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The 10 Commandments of Formatting Blog Posts

Blogs should be easy and fun for your readers. Not just the content, but the act of reading itself. Take these 10 formatting tips into account next time you write a post, and give your readers a break for once.

I'm Nick and I have a uncanny obsession with words. I live, breath, and even eat (alphabet cereal) words all day, everyday. You should definitely subscribe because we're going to put out some of the most insightful marketing content you'll ever come across.

Posted on March 21, 2016 in Content

Article Cliff Notes

Quality content formatted poorly is like an Armani suit that doesn’t fit—an expensive embarrassment.

Readers won’t stick around for hard-to-read content, no matter how awesome you think it is.

Keep everything short and sweet, from your headlines to your paragraphs to your sentences.

In the Dark Times of blogging—those ancient days of outdated, misguided traditions—a cry rang out over the mountains.

It was a cry for sanity. For common sense. For objectivity.

It was a cry for proper blog formatting, so that content may shine brightly, and blogs would never again be a desert wasteland of confusion.

Reading content should be a joy for thine followers, a feast of knowledge for their parched minds.

You too can achieve content salvation, if and only if you adhere to the following commandments of blog formatting.

1. Thou shalt adorn thine blog posts with interesting and provocative headlines.

It’s time to start creating magnetic headlines that ensnare readers like the cold stare of Medusa.

Your headline is the first (and often only) impression you make on a prospective reader. Without a compelling pitch, the rest of your words may as well not even exist.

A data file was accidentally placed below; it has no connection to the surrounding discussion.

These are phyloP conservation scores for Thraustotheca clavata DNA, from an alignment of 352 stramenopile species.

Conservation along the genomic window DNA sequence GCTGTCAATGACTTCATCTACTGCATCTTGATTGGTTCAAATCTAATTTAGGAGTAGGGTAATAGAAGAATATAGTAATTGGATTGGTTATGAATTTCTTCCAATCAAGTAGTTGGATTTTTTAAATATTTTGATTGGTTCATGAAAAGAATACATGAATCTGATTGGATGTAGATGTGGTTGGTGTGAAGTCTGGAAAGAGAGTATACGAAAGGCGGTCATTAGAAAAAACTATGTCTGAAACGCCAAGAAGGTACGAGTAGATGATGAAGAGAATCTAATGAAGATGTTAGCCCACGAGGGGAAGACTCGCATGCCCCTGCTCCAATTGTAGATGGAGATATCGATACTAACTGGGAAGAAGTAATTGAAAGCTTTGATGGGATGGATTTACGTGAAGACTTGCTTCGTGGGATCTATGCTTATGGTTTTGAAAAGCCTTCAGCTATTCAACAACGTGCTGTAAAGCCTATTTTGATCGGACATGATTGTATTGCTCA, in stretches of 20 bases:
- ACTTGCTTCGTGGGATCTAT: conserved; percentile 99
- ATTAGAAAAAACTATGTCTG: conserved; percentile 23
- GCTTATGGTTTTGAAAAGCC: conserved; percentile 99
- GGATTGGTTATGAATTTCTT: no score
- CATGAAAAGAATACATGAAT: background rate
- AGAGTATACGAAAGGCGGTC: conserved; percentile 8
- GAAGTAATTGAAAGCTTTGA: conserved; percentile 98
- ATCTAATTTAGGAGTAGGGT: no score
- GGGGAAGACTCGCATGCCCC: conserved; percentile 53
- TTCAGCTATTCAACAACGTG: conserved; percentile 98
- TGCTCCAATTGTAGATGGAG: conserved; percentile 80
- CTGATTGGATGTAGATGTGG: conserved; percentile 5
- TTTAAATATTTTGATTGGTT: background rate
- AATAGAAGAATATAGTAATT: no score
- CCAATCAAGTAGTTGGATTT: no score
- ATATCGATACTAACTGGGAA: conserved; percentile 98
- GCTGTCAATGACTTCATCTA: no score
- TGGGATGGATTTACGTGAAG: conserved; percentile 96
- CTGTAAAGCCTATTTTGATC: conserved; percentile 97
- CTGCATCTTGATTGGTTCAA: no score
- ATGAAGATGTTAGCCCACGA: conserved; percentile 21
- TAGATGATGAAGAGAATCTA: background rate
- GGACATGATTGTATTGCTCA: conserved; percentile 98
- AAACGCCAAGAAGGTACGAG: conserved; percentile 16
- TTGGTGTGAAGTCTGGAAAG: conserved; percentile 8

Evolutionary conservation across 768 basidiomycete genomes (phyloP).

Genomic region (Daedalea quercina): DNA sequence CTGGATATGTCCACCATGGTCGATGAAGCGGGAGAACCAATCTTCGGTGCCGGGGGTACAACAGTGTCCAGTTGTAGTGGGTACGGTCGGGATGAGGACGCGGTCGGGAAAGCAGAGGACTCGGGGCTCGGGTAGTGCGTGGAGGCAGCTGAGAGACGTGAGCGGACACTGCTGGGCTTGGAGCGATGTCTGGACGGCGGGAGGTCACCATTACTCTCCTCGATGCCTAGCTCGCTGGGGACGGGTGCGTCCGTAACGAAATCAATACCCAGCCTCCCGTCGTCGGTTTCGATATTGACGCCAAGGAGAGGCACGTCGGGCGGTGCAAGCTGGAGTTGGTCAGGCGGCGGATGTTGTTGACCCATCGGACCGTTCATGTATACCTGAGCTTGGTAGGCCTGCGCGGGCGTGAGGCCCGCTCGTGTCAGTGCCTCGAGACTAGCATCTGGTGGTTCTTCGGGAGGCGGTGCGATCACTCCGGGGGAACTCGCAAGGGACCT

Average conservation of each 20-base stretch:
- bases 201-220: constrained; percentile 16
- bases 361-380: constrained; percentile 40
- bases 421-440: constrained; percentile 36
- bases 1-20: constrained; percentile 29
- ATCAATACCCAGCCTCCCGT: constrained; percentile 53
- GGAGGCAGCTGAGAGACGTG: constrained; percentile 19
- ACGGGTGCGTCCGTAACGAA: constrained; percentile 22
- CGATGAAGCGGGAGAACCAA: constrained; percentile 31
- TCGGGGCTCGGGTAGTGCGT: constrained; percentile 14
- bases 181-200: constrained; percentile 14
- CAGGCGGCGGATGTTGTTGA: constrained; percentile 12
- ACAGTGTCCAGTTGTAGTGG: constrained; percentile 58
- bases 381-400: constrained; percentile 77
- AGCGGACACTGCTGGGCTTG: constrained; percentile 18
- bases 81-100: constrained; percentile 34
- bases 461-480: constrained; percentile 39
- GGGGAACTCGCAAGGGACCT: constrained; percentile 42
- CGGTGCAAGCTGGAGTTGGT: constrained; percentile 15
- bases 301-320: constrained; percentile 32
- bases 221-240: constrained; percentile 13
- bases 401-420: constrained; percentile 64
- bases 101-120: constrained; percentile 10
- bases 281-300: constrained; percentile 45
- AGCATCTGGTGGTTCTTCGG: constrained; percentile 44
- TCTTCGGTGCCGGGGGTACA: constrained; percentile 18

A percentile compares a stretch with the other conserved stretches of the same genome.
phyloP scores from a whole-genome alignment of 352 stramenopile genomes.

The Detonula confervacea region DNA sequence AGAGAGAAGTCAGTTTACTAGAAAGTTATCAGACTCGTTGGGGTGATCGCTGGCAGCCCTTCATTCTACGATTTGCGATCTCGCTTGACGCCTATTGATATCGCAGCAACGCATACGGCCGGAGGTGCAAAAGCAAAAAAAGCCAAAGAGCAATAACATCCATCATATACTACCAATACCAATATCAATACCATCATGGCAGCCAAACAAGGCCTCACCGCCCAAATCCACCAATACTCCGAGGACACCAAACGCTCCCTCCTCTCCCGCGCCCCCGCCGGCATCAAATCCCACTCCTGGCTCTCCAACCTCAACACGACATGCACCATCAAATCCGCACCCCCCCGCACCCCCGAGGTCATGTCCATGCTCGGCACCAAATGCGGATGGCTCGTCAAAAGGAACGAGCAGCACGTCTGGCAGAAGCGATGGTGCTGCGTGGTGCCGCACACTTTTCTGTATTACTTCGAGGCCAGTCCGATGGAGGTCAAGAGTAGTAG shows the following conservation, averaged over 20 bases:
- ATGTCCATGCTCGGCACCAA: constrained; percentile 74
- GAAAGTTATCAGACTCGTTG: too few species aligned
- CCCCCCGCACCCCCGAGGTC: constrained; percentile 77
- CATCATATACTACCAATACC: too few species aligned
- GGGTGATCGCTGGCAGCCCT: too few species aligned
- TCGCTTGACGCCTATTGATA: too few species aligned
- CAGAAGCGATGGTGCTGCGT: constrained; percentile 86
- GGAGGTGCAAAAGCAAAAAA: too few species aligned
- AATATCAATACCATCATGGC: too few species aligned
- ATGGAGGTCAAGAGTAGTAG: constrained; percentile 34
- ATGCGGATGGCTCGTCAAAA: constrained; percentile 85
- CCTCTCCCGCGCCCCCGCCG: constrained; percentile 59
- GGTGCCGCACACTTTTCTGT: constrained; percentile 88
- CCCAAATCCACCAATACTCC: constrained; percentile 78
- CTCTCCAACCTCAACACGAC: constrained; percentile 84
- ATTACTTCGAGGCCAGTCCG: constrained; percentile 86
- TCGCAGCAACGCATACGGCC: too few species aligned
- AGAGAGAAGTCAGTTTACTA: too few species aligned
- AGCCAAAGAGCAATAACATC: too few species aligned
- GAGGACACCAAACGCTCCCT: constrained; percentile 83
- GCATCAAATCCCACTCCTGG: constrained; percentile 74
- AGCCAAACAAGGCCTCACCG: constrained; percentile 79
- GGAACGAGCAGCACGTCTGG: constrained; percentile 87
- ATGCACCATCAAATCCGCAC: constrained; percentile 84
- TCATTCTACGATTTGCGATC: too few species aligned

Attention is fleeting, and even subpar headlines mean your prize-winning posts will go unread and unnoticed.

2. Thou shalt use subheadlines that communicate value and provoke interest.

Writing is easy. All you have to do is cross out the wrong words.

— Mark Twain

Throughout your blog posts you should have subheadlines that keep doing the dirty work for your original headline.

That’s because everyone scans content first. If we see potential value, we go back through and read the whole thing.

Subheadlines are critical to turning scanners into readers. Use them effectively, and watch your content flourish like the ancient hanging gardens of Babylon.

3. Thou shalt bold and italicize keywords to draw attention.

Can you see a pattern here? Our attention spans are very short these days and we aren’t too inclined to actually read anything.

In fact, here’s a summary of an important study you should check out:

  • 79% of test users scanned any new page they came across; only 16 percent read word-for-word;
  • On an average visit, users read at least half the provided information only on pages with 111 words or less (you can imagine if there’s more than 111 words);
  • Users will read about 20% of the text on an average page;

Bolding and italicizing throughout your blog posts is another method to draw back people that are only scanning your content.

Pretty simple, right? So start doing it.

4. Thou shalt construct every sentence with engagement in mind.

Every single sentence matters.

You are literally fighting for attention with each piece of content you create.

Ideally, every sentence should be packed with meaning and value. No wasted space, no wasted words, no wasted energy.

If you read 3 or 4 sentences that have zero impact on you, aren’t you likely to bail on the whole blog post? Me too.

Make every sentence as impactful as possible.

This is how we are so good at converting clicks to customers. Words!